Psychosocial characteristics of pregnant and nulliparous adolescents.
A case control study was carried out with 19 pregnant and 20 nulliparous fifteen- and sixteen-year-old black teenage women patients at an adolescent clinic. Both groups were measured on twenty-one variables, which included personal and family history information as well as scores on twelve scales of adolescent psychosocial adjustment. A stepwise discriminant analysis was carried out comparing both groups. The first analysis using only psychosocial adjustment variables did not significantly discriminate between the two groups. The second analysis used family history and psychosocial adjustment variables and had a multiple correlation of .65, with p = .008. The discriminant function generated was able to correctly classify 89.5% of the pregnant group and 80% of the nulliparous group. The pregnant group had lower maternal educational level, later sex education, more brothers, better family adjustment, but poorer vocational adjustment. The study suggests that distinct characteristics do exist for the pregnant adolescent in the population studied, but that such characteristics do not indicate family or psychological disturbance in pregnant adolescents. Further, the importance of the meaning of adolescent pregnancy within different cultural and socioeconomic contexts is discussed.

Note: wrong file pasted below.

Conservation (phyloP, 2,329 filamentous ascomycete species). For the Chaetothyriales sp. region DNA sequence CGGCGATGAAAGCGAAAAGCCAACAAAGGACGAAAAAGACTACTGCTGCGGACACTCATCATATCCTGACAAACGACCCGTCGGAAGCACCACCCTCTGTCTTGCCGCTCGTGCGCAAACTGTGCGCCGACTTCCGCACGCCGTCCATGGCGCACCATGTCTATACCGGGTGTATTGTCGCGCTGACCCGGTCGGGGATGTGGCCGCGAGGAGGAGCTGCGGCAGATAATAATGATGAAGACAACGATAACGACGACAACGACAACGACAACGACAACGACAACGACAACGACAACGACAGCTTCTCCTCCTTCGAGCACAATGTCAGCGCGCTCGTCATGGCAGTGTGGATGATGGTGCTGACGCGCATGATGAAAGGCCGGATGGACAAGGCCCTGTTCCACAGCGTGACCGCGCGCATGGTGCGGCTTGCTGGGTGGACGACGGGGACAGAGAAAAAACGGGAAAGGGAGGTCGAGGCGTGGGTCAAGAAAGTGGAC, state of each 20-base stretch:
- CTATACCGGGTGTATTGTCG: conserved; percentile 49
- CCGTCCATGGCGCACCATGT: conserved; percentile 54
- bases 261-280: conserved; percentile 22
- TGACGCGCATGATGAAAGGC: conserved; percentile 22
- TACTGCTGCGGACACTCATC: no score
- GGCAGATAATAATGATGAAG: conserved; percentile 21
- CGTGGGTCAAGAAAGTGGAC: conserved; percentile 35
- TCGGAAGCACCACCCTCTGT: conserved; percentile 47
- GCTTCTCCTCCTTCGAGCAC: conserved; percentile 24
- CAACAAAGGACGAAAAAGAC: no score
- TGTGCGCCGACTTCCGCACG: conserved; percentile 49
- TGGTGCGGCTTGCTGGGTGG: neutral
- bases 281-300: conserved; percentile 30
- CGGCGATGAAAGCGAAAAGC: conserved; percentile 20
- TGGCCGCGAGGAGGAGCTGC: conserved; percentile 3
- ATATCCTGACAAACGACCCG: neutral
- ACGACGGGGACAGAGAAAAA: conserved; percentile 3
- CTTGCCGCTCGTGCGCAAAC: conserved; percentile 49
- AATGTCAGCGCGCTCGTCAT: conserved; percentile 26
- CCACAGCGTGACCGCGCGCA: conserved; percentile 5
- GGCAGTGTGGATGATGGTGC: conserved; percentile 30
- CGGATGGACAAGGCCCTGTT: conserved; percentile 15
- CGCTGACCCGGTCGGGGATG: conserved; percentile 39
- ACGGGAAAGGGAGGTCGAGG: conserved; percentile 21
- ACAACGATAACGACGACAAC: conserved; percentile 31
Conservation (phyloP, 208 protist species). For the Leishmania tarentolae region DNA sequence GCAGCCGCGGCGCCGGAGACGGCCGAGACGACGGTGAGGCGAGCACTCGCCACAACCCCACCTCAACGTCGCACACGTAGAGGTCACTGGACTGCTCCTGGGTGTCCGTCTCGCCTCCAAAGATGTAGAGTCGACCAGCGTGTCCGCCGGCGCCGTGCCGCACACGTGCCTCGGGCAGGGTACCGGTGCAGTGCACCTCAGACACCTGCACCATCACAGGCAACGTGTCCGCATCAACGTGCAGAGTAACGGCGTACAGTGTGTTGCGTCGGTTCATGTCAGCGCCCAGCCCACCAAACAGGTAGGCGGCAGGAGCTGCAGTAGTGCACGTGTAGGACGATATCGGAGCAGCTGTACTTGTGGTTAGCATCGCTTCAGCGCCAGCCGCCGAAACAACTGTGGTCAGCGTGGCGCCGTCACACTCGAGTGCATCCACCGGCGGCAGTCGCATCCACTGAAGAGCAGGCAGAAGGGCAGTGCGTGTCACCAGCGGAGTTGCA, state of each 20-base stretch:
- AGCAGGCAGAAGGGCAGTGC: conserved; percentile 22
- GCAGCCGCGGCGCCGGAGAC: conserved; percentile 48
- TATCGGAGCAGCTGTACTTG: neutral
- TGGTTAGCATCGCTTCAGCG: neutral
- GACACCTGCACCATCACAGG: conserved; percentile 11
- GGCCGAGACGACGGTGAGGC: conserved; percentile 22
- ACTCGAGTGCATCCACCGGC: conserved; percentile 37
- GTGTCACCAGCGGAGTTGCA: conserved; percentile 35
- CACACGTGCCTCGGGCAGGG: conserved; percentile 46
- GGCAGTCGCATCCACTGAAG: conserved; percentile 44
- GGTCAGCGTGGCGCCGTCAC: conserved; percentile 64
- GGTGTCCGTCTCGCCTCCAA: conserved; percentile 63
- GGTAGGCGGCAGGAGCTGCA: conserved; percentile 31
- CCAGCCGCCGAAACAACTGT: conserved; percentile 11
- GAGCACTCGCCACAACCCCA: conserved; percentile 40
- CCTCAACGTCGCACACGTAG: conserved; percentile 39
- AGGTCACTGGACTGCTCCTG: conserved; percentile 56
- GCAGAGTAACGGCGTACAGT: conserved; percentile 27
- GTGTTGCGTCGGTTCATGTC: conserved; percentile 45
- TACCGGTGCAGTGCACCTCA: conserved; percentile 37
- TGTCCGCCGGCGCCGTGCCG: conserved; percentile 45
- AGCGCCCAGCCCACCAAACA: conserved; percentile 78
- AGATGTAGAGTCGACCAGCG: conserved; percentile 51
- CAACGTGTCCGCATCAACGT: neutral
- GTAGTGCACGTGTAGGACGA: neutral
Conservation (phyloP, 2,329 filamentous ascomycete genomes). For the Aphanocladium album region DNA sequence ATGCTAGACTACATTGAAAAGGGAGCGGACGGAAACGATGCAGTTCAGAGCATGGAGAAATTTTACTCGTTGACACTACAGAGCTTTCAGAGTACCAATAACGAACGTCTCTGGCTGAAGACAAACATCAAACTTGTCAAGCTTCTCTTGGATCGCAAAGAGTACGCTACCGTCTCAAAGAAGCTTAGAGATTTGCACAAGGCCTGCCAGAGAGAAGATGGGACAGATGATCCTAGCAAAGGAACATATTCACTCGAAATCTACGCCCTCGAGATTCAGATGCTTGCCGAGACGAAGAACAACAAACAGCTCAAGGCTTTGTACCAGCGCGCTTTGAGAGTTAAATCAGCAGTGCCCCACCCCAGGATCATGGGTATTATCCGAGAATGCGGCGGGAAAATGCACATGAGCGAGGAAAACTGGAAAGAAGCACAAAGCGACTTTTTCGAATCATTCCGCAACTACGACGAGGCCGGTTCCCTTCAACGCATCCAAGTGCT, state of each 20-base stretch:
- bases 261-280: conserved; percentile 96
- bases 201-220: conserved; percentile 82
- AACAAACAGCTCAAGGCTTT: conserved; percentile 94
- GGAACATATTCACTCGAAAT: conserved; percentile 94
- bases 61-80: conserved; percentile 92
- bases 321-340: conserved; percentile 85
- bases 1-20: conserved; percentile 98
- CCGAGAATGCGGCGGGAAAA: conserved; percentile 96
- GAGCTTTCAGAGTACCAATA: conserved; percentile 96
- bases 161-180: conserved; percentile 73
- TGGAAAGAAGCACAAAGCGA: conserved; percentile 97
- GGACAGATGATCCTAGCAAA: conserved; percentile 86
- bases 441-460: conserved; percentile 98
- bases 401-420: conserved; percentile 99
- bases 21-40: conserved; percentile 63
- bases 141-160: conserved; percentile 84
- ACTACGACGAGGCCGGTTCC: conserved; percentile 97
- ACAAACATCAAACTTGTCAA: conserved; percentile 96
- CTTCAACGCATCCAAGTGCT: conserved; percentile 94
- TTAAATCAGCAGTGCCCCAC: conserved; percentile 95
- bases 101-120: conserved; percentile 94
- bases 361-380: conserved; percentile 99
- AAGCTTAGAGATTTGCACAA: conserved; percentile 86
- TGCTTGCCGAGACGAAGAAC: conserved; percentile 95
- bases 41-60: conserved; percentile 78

Ralph, N; Lochman, J; Thomas, T
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